So when writing YA, one of the most important aspects of developing your story is creating an authentic teen voice. Every article you read about writing in this genre puts emphasis on that. If you sound like an adult, the teen readers will cry foul--you poser, you faker, you parent in disguise!
So how does one develop an authentic teen voice? For some of us, that voice comes easy, maybe we aren't that far from those years or we never grew up in the first place. For others, the teen voice is buried deep under the years of experience, grammar lessons, vocabulary expansion, and life lessons. But the truth of the matter is, we all have one under there. I confirmed this for myself last night.
Last night I went to the New Kids on the Block concert. To give you a little background, as a preteen I was totally obsessed (like most others my age) with the band. My room was plastered (walls and ceiling) with their pictures. I had the comforter set, complete with Joe and Jordan pillowcases. I wrote to Oprah begging to meet them. My wardrobe consisted solely of New kids t-shirts, a jean jacket, and oversized buttons with pics of them. My birthday parties were NKOTB themed. You get the picture.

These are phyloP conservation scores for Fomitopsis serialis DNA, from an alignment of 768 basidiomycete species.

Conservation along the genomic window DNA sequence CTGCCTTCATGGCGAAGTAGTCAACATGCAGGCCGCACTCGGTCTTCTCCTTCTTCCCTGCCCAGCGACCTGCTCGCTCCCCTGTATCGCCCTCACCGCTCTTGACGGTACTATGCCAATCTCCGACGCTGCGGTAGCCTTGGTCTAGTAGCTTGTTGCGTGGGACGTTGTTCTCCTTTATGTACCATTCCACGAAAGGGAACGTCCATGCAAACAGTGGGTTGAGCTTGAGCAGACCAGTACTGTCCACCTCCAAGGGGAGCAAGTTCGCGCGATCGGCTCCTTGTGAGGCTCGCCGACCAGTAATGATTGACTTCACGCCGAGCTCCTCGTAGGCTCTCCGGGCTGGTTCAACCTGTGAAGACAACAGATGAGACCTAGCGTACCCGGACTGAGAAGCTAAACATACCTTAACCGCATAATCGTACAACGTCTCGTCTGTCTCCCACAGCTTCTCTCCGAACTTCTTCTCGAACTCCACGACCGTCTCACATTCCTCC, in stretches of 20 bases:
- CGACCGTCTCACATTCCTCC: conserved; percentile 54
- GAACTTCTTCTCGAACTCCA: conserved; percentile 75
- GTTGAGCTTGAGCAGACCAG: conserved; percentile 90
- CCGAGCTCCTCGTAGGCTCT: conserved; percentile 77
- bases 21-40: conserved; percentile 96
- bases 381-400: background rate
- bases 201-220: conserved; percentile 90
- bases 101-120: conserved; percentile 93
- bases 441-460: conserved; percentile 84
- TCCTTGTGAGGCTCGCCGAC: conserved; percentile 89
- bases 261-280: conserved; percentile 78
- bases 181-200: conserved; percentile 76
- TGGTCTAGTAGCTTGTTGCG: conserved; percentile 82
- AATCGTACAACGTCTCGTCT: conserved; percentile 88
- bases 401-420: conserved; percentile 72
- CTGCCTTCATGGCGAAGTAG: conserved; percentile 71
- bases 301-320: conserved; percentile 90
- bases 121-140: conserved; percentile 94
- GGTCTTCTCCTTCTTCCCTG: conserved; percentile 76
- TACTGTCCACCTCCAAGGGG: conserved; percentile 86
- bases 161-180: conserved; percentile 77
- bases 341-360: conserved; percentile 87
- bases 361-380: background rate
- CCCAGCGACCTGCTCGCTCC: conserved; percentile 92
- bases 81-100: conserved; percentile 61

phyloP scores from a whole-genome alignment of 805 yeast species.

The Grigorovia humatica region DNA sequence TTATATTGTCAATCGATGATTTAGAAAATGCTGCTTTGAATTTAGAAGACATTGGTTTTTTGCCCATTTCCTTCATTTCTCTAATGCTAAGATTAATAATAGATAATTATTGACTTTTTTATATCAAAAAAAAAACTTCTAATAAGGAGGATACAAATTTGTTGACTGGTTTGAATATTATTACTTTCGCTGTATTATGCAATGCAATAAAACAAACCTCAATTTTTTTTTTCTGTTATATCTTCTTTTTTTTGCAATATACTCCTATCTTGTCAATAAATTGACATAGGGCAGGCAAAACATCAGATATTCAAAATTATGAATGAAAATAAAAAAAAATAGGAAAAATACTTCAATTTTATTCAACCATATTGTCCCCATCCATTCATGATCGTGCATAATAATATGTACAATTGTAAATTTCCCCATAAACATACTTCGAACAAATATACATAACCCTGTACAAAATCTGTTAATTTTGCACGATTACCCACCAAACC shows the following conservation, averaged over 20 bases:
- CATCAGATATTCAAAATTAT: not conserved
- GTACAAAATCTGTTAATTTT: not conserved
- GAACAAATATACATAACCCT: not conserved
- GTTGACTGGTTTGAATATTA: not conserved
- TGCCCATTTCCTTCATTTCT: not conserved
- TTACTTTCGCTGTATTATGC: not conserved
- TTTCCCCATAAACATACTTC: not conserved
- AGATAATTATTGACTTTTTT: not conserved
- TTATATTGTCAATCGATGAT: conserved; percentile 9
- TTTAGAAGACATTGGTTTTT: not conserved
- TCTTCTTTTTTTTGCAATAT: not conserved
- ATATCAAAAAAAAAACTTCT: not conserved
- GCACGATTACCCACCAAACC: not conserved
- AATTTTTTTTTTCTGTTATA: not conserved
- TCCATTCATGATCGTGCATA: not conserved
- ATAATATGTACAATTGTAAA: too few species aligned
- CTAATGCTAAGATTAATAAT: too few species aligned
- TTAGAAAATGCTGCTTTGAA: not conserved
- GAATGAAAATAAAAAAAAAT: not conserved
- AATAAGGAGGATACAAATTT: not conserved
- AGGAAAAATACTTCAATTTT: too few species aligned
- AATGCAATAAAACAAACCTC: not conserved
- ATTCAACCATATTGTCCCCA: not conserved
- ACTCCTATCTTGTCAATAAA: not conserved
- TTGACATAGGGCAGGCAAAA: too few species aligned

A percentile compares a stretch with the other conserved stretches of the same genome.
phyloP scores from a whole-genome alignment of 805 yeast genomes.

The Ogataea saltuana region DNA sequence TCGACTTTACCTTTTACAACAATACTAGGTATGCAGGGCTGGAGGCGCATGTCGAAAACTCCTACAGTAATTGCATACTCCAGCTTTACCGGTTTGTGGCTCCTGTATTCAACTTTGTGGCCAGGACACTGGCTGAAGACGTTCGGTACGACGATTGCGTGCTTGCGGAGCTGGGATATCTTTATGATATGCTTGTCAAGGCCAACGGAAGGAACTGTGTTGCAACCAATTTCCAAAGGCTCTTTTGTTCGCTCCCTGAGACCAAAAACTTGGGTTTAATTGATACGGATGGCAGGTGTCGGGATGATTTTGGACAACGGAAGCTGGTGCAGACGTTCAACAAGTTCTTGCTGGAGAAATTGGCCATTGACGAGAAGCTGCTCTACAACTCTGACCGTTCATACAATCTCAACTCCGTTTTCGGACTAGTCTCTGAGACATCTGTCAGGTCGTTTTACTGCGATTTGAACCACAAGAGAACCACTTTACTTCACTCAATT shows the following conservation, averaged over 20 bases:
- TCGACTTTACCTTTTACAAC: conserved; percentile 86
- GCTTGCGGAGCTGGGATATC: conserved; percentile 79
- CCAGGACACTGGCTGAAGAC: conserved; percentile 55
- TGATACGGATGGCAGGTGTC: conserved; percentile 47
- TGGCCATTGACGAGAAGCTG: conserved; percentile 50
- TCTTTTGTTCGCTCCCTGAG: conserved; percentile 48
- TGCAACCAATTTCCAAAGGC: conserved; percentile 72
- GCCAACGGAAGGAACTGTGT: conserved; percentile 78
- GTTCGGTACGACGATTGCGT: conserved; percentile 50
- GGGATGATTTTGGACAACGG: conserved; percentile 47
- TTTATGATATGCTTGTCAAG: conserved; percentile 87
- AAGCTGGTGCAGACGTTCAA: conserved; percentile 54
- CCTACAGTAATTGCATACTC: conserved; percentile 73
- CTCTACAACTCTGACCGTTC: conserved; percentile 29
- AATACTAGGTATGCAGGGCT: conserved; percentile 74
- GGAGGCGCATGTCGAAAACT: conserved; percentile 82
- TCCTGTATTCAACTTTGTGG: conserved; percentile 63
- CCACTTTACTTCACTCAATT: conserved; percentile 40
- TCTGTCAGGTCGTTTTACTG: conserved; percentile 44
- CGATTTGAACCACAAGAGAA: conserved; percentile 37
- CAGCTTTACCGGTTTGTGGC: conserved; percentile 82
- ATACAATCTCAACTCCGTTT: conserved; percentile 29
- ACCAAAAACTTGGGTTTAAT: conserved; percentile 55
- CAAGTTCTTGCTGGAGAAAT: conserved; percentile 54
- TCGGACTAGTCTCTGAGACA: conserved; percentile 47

So, last night when I attended the concert, I was excited--in my mature, adult kind of way. :) The concert was going well. I was enjoying myself. Clapping and singing like a normal 29-year-old person. Then suddenly, the venue staff started setting up a little platform in the aisle near my seats. My husband pointed it out to me and pushed me in that direction to get a spot for whatever was going to happen. I did, landing a spot right in front of the security guard. People started piling in. I figured something was going to happen, and I knew I would be cool about it. Then, the lights went out and who stepped on to the platform a mere two feet in front of me? The Jordan Knight. Right there, in the flesh, within touching distance. So much for being cool. I lost my freaking mind.
Gone was the wife, mom, quiet-natured person. I was suddenly possessed by the 12-year-old version of myself. I couldn't stop screaming and jumping. I almost got into my first girl fight when some chick rudely (using her fake boobs as a battering ram) tried to shove her way through those of us who had already established position. (She didn't get past me. I may have cussed her out and pushed back. I'm not sure. ;) ) I felt more frantic then I can ever remember feeling in my life. Pure, unadulterated, childlike joy filled me. I touched Jordan's shoulder, he smiled at me. My preteen dreams come true.
This proved to me that the preteen/teen is still inside me, she just needs to be channeled. And oh how fun it was to be back in her shoes, if even for a few moments. So, when I'm struggling with finding my YA voice, trying to find that right level of emotion or angst or internal drama, I'm going to recall this moment and let "teen me" answer the question.
So, what gets you into the right mindset to write the YA voice? Music? Memories? Observing your own teenage children? Leave a comment and let me know.